On Tue, 23 Sep 2008 09:08:00 -0500, Tom Veatch wrote:
My experience may be slanted towards the difficulty in getting a true
dustproof switch in a motor that is truly going to be in a very dusty
It is a problem that had more warranty action.
However, you may be right in that if a switch is well designed and
well made, gone through many cycles then failure of the cap may be
just as prevelant.
As a journeyman electrician and a electronics technologist. " dead cap"
or "busted centriflucle switch" no....big.......deal .... take cap and /or
motor to any electrical parts dealer... get off the shelf.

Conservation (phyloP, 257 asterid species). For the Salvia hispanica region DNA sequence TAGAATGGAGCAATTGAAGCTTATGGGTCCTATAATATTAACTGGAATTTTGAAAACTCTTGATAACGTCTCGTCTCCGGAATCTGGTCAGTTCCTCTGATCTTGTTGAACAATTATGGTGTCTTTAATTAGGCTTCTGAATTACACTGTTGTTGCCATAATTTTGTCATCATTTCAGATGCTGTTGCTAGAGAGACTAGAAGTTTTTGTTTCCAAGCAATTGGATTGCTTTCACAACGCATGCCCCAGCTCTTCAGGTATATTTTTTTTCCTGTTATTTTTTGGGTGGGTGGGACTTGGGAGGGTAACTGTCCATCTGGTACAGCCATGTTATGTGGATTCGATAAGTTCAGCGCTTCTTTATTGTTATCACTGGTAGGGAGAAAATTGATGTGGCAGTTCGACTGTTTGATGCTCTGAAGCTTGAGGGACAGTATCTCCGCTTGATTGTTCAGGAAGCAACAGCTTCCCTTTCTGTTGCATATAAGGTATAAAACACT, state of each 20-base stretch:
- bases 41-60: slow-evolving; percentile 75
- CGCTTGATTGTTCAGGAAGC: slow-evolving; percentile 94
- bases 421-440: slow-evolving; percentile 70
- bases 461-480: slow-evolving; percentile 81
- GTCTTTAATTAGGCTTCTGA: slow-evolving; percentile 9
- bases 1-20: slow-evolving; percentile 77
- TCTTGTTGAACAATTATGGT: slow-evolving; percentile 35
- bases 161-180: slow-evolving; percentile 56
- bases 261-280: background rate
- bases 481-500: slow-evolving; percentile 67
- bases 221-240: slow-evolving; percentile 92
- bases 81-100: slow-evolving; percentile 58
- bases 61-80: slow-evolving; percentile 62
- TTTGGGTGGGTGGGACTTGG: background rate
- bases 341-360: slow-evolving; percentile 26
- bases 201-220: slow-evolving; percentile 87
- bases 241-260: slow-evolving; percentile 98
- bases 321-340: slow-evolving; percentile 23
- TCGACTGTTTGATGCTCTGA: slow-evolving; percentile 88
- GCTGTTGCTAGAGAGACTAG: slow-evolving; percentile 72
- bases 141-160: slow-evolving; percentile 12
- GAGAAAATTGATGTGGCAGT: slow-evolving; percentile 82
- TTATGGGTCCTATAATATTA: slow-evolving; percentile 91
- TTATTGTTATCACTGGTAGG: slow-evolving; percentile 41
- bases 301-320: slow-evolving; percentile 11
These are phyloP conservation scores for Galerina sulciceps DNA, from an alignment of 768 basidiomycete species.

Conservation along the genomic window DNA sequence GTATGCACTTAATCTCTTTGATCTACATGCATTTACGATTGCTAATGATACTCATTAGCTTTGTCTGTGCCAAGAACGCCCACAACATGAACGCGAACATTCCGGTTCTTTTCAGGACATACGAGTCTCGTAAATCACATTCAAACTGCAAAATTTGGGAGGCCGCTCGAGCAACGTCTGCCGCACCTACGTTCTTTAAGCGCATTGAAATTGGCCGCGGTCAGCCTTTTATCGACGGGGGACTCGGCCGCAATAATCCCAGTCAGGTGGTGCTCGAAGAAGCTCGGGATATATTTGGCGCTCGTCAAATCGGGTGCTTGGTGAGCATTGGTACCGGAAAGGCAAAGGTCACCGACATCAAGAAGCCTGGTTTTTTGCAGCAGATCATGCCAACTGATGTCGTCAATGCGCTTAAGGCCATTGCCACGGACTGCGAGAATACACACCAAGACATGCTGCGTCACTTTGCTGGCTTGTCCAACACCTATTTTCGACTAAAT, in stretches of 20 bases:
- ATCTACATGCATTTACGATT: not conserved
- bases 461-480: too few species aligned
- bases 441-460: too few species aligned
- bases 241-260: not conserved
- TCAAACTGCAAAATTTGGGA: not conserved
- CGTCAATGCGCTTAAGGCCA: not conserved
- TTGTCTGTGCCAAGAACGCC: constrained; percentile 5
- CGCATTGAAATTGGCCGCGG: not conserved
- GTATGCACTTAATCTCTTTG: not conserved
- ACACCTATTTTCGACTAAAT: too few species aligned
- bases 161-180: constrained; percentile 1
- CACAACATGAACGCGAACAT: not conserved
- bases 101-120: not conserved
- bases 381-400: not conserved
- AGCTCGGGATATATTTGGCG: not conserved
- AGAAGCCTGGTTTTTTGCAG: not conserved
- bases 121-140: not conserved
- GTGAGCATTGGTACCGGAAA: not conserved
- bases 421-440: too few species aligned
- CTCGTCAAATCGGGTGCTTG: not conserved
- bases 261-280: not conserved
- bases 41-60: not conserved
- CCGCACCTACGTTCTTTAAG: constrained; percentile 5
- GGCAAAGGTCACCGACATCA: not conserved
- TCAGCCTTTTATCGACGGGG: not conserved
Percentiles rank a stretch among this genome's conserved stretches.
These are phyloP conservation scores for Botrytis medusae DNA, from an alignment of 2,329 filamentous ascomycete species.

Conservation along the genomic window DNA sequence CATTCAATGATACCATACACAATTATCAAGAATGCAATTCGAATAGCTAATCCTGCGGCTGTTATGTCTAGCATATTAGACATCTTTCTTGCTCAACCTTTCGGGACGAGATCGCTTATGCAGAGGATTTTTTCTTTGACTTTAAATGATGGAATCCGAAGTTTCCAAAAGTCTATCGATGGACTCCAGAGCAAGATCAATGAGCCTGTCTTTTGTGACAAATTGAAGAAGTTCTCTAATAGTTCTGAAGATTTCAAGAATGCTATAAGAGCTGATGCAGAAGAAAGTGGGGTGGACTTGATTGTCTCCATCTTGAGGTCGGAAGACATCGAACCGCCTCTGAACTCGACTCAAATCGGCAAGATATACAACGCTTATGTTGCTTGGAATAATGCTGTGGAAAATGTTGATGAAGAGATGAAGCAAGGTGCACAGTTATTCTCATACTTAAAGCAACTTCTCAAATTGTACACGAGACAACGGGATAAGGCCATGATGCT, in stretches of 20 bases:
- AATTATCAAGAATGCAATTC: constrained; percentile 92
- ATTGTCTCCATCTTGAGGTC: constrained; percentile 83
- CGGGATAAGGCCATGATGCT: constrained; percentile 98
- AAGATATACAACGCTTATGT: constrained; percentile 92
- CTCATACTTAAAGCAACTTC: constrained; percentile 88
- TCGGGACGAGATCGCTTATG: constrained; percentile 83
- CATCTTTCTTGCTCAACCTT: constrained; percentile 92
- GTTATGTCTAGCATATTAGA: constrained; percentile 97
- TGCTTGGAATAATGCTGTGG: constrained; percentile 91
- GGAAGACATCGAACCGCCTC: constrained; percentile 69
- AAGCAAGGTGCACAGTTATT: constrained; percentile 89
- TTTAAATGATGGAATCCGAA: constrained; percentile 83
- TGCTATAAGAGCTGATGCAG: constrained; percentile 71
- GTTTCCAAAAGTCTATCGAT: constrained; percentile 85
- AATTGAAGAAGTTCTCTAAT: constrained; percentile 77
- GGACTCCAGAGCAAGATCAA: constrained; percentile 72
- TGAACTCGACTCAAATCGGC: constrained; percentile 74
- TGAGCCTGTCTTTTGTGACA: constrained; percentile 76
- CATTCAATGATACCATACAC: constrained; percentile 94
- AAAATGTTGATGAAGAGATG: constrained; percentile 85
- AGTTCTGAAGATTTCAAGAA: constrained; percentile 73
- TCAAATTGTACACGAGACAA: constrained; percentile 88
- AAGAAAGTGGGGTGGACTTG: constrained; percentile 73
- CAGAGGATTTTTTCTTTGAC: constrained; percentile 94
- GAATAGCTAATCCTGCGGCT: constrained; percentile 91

Before you go purchasing a capacitor, if you are comfortable opening up
motors, disassemble it and check out the starting switch, it may be stuck in
the open position. The mechanism may need cleaning and lubricating so that
it operates smoothly. It should be closed when stopped, and when power is
applied the motor should start with the starting switch opening as it
approaches operating speed.
When you open up a motor, you are almost guaranteed to "brinell" the
ball bearings getting the motor open which is why most motor shops
replace the bearings when they open a motor.
Unless you have an arbor press, and the knowledge how to reassemble a
motor so you don't "brinell" the new bearings during assembly, opening
up a motor is to be avoided by the amatuer.
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